New Brunswick

Hockey Canada scandal sparks questions over world juniors coming to Maritimes

Hockey Canada announced Tuesday its entire board of directors and CEO Scott Smith, who is originally from Bathurst, will resign. The overhaul comes as the sports organization faces widespread criticism over its handling of sexual assault allegations.

Moncton, Halifax scheduled to host international championship this winter

Hockey Canada's board and CEO will step down in response to public pressure over its handling of sexual assault allegations. (Jeff McIntosh/The Canadian Press)

New Brunswick Premier Blaine Higgs says a major shakeup in Hockey Canada leadership is a "step in the right direction," but not necessarily enough as the province considers cutting ties with the world juniors championship.

Hockey Canada announced Tuesday its entire board of directors and CEO Scott Smith, who is originally from Bathurst, will resign. The overhaul comes as the sports organization faces widespread criticism over its handling of sexual assault allegations.

Hockey New Brunswick said it considers the leadership changes a "positive step."

But Higgs told reporters at the legislature he still has questions about what changes will be made to processes and procedures, and he's reached out to colleagues in Nova Scotia.

"We'll learn more from Hockey Canada and decide from there if it's enough," he said.

Moncton and Halifax will host the world junior men's hockey championship, which is organized by the International Ice Hockey Federation, from Dec. 26, 2022, to Jan. 5, 2023.

New Brunswick is considering withdrawing its sponsorship of the event after Hockey Canada came under fire for revelations over its response to sexual assault claims.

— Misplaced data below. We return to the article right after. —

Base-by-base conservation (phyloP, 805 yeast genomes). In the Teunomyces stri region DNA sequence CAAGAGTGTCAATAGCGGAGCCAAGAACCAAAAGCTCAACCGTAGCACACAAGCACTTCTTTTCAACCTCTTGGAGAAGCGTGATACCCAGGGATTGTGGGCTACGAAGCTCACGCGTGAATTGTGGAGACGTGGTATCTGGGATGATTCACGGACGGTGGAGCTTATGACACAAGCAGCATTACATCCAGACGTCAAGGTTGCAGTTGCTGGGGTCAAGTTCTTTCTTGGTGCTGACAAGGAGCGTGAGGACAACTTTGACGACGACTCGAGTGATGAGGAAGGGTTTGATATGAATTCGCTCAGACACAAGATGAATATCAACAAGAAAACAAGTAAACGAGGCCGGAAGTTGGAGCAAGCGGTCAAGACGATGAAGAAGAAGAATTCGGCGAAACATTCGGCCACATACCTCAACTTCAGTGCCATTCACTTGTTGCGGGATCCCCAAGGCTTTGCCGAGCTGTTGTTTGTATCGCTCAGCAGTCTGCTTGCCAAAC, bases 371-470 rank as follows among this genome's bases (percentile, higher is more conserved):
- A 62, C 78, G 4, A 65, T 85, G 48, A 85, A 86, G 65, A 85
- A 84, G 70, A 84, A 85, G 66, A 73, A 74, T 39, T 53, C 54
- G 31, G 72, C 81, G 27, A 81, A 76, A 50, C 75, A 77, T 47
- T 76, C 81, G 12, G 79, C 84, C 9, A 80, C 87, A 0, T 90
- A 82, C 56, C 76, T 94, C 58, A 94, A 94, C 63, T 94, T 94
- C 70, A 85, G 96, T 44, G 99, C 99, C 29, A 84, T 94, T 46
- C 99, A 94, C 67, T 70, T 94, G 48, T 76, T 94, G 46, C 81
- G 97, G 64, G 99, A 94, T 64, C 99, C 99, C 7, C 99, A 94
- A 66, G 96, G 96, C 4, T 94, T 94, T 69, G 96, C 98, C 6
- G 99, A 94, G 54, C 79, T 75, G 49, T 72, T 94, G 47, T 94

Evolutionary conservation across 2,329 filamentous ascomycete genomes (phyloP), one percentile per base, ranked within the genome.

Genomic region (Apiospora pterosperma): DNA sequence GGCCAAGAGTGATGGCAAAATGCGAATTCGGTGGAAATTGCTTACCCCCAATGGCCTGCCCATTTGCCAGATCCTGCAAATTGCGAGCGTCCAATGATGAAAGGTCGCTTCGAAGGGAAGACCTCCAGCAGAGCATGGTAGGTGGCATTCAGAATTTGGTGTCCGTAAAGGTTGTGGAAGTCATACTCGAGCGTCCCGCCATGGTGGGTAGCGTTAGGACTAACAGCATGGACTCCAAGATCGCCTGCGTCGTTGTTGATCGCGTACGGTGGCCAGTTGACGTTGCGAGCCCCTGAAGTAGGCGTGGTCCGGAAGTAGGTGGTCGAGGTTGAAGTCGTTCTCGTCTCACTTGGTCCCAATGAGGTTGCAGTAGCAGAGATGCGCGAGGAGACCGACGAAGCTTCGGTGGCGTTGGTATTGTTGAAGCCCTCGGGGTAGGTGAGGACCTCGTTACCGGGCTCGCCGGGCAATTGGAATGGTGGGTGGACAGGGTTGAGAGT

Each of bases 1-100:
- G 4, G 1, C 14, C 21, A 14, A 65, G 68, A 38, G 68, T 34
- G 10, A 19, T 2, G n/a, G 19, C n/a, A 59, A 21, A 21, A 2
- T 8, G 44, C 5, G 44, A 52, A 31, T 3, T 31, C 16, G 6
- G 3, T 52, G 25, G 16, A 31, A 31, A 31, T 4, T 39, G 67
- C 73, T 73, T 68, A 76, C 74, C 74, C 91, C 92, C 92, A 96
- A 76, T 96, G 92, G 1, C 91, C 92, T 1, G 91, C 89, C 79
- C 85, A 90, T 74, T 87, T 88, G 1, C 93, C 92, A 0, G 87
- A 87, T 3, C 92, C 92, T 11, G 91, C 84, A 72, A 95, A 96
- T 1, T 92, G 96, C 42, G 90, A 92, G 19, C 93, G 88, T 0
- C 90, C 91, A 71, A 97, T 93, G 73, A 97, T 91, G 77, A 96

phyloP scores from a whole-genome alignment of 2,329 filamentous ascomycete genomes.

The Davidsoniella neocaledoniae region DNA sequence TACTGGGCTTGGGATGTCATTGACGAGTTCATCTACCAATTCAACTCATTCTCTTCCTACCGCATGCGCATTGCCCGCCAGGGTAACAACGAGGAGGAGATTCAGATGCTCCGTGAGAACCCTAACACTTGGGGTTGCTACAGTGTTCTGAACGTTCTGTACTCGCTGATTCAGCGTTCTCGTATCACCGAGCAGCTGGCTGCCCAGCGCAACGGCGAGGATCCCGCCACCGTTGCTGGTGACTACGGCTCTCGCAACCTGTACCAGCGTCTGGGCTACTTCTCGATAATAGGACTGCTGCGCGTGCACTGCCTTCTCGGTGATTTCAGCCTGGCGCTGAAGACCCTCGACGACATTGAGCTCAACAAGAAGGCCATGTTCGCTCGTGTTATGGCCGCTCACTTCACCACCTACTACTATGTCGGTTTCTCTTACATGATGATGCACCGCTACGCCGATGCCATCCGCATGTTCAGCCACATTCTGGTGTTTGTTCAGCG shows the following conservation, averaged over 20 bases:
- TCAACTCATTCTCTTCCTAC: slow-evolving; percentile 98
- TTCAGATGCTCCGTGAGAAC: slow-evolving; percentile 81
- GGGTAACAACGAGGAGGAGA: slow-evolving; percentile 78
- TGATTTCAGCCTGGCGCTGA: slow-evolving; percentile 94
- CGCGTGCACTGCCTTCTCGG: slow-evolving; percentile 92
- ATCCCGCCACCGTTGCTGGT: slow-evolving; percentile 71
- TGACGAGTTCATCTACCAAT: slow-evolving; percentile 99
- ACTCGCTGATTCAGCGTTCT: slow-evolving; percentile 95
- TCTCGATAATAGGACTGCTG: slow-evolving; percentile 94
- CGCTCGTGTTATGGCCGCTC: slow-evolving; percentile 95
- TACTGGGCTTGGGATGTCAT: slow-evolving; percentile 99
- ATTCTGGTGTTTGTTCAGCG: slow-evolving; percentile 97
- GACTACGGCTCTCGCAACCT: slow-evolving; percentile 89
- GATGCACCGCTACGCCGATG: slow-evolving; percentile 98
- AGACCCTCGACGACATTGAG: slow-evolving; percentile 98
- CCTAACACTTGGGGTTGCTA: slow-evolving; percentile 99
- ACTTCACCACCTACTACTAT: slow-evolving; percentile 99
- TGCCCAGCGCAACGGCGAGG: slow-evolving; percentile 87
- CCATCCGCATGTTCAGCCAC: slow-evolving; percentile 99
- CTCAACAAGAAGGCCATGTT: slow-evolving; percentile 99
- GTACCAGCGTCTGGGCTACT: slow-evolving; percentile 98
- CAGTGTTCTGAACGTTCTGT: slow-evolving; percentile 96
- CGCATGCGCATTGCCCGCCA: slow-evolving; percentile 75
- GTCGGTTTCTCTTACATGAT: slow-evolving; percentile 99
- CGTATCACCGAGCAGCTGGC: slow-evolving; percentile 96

The governing body for hockey in Canada paid millions in cash settlements to complainants, and put player registration fees towards funds used to settle those claims.

Divided opinions

The scandal has prompted some leaders to reconsider whether the championship tournament should go ahead as planned.

The New Brunswick games are scheduled to take place at Moncton's Avenir Centre.

A city spokesperson said Mayor Dawn Arnold was not available for an interview.

In a joint statement last week with Halfax Mayor Mike Savage, they said they look forward to "meaningful changes" from Hockey Canada so the tournament can go ahead.

A hockey helmet with Canadian logo.
Hockey Canada paid millions in cash settlements to complainants, and put player registration fees towards funds used to settle those claims. (Jeff McIntosh/The Canadian Press)

Craig Eagles, a Moncton-based hockey analyst and scout, said the event has been placed in an "unfortunate situation."

"So many people around Moncton and Halifax are so excited about the event and the organizing committees and all of the countless volunteers are working incredibly hard to pull this event off. It would be very, very unfortunate to see the event being pulled from those two cities. ... People are very upset and they're looking for someone to take action," he said.

Eagles hopes for the sake of both cities and the organizers that the world juniors will begin as scheduled.

"I just think about it being a tradition here --- a Canadian tradition."

The New Brunswick games are scheduled to take place at Moncton’s Avenir Centre. (Shane Magee/CBC)

St. Thomas University sociologist Kristi Allain thinks it would be "irresponsible" for the world juniors to go ahead. The kind of change required isn't possible in that time frame, she said.

"These athletes have been trained in a system that supports violence," she said.

"It would be best for everyone to step back and wait for real change while keeping the pressure on Hockey Canada and hockey in Canada."

The coach of the UNB women's hockey team says the world juniors tournament has "a big X through it right now."

Support for the normally big-ticket event has taken a dive, said Sarah Hilworth, in light of revelations Hockey Canada has been using player fees to compensate victims of sexual assault by junior players.

ABOUT THE AUTHOR

Alexandre Silberman

Video journalist

Alexandre Silberman is a video journalist with CBC News based in Moncton. He has previously worked at CBC Fredericton, Power & Politics, and Marketplace. You can reach him by email at: alexandre.silberman@cbc.ca

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